I’ve finally coded the program that produces a video signal. There weren’t too many surprises.
One issue I had was that there was that occasionally a line would be drawn slightly to the right. I changed the interrupt priority from 7 to 0, and disabled ChibiOS’ thread preemption. Probably only changing the interrupt will do, but I had no trouble after that.
A bigger problem is that any vertical line wriggles around on the screen a lot. I don’t think there’s anything in my code that might cause this. I came across a question on the STM site, which suggests that an instruction must complete before an interrupt will be triggered. If the CPU happens to be running a long instruction, the line produced by the following interrupt will be shifted over slightly. The Arduino TV-Out library doesn’t have this problem, even though the AVRs instructions can take different amounts of time. I’m not sure what I can do about this - the timer should still be correct, so maybe I’d need a busy-wait loop while waiting for the timer to hit a particular value. It looks like the TV-Out library does this. It might need some assembler, which I don’t plan to learn right now (but maybe check this ST forum post). But the author of the RBox suggests it’s because of the wait states. I don’t know why there would be anything non-deterministic with wait states, unless there was caching involved, which I don’t think the STM32 has. I suspect it’s ChibiOS running stuff during the timing interrupt, which would cause jitter.
I don’t plan to do any more work on this program, since it’s served its task of teaching me about ARM processors. It has potential to show data its capturing or interacting with an operator. There’s plenty of memory for a framebuffer for its its 400×288 display, It should be fairly easy to port the TVOut library to it, to add graphics and text rendering capabilities. The advantage of the ARM chip is that because it uses DMA to write to the screen, the CPU is doing almost nothing while it’s displaying an image. An AVR needs to work hard while a line is being drawn.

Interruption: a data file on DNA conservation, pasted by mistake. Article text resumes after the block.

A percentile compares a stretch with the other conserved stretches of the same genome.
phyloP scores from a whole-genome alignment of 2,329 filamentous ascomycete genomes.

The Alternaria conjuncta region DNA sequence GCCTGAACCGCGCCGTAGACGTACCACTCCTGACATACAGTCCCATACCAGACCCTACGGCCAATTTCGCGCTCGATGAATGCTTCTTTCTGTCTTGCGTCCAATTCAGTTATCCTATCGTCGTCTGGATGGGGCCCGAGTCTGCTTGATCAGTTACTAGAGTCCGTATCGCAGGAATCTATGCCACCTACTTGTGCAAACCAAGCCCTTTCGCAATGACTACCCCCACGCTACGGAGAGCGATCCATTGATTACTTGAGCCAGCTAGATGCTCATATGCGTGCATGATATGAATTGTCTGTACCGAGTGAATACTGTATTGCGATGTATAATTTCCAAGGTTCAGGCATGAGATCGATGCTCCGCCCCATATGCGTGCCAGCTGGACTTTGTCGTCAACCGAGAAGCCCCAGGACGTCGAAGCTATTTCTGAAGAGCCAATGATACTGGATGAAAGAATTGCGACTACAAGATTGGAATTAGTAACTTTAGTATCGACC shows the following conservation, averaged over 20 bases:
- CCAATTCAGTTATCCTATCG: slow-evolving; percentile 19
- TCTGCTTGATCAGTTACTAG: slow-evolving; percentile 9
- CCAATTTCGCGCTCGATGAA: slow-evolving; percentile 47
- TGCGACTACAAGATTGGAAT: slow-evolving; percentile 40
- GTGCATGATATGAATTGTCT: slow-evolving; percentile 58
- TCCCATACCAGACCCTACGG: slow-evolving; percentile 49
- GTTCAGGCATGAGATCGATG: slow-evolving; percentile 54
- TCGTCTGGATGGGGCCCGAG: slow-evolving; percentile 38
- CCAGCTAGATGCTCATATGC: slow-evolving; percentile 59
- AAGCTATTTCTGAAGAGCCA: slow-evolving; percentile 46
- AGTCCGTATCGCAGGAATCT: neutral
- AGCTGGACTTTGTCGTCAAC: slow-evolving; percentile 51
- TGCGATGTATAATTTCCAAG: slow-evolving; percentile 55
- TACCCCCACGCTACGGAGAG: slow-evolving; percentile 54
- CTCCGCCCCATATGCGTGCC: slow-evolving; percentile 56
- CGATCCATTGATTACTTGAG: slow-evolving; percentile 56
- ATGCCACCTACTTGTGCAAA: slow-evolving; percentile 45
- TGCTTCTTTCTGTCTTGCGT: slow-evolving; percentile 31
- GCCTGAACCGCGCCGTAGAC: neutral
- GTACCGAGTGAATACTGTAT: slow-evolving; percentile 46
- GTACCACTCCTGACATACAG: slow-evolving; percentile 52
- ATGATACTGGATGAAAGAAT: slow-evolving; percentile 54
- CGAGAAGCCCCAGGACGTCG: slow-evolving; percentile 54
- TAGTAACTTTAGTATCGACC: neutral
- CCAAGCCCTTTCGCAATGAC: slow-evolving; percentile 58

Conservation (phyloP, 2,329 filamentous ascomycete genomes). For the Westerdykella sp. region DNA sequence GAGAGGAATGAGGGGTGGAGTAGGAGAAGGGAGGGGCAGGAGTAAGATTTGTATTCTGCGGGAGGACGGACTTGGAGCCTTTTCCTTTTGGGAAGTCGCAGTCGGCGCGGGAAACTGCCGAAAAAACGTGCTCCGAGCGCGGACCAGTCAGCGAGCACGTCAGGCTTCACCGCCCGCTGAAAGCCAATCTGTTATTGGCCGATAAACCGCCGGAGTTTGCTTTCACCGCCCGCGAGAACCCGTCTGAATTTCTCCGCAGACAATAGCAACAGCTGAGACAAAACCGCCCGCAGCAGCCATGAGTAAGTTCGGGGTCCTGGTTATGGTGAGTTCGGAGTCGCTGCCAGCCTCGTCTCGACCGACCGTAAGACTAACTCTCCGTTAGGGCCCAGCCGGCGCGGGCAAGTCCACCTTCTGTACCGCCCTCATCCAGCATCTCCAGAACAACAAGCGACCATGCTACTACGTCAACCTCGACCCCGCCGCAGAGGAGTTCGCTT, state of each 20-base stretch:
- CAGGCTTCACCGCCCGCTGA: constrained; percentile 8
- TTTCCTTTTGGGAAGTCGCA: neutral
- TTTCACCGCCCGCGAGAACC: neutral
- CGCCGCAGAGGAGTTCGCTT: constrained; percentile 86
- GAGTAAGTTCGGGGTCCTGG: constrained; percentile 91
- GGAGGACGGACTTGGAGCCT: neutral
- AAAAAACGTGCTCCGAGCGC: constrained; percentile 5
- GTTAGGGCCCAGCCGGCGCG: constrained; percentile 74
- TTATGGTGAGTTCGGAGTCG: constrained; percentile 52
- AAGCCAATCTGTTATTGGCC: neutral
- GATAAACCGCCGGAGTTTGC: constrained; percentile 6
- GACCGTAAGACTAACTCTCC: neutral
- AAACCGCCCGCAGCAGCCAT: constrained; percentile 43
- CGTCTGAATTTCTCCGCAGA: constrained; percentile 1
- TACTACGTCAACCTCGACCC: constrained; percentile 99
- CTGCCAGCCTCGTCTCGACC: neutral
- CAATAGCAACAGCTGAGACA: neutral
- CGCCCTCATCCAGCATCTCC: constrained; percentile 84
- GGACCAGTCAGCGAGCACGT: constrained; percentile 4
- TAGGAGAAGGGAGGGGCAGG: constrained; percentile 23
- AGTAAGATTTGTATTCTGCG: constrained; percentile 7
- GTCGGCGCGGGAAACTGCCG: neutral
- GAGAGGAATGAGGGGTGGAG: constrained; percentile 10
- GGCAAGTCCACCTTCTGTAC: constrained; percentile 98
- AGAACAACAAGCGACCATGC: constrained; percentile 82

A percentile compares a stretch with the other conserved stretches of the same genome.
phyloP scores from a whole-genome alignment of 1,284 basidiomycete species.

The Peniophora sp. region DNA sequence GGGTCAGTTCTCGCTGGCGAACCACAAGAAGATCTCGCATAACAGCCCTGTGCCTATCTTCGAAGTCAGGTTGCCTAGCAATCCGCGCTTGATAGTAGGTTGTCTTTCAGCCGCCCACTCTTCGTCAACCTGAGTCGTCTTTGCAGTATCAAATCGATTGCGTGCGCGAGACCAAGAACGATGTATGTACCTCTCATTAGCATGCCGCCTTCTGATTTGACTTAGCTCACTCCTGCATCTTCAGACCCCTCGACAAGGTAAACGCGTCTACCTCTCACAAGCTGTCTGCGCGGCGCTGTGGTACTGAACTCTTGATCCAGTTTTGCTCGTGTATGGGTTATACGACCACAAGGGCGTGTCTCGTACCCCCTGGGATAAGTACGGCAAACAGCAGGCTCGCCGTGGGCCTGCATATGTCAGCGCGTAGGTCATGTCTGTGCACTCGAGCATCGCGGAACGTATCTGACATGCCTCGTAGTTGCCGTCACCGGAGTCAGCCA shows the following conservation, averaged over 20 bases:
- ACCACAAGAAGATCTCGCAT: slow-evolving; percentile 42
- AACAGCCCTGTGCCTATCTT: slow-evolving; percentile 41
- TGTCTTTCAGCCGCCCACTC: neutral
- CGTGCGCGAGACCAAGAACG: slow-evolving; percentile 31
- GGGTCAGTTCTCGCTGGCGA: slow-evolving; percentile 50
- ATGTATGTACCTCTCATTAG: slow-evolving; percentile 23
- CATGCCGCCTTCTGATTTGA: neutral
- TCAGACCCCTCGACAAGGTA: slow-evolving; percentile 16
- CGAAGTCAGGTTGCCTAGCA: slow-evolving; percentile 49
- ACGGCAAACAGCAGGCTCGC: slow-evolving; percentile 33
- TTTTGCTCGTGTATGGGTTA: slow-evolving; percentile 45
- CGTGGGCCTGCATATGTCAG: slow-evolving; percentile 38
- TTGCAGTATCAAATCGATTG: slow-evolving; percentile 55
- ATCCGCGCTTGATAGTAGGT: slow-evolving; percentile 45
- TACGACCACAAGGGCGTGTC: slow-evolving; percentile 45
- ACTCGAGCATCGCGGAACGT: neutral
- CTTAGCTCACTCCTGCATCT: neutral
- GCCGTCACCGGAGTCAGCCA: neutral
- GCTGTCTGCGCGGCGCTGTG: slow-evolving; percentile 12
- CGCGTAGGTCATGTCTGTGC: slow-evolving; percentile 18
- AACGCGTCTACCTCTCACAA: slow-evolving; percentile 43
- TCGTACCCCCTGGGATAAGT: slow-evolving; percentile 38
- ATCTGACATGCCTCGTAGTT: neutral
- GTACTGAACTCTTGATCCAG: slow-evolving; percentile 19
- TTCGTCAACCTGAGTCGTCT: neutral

I’ve seen one project where an ARM chip produced colour signals. The CPU didn’t have DMA though, but was faster than the STM32L. The Freescale Freedom board looks like a good target (although ChibiOS doesn’t support it yet). I was thinking about the way that 2D polygons are drawn, and I think it might be possible to render a number of 3D polygons with occlusion as each line is being drawn. The unusual part of this rendering is that instead of the frame rate slowing when the CPU was busy, the vertical resolution would decrease instead as the previous line keeps getting rendered as a new line is being drawn.
Generating video signals like is is nifty, but maybe a bit pointless since there are chips around with composite output anyway. The OLinuXino iMX233 would be ideal for this, as its CPU has a complete reference manual available. It’s designed for running Linux, but some low level programming like I did here would provide an “instant-on” function. The same could be done with the Raspberry Pi, but since there’s no user manual available, you’d need to rely on its limited documentation and Linux drivers. I like the idea of porting the RTEMS operating system to the OLinuXino, since that OS provides a POSIX API and BSD networking, so porting other applications would be easier.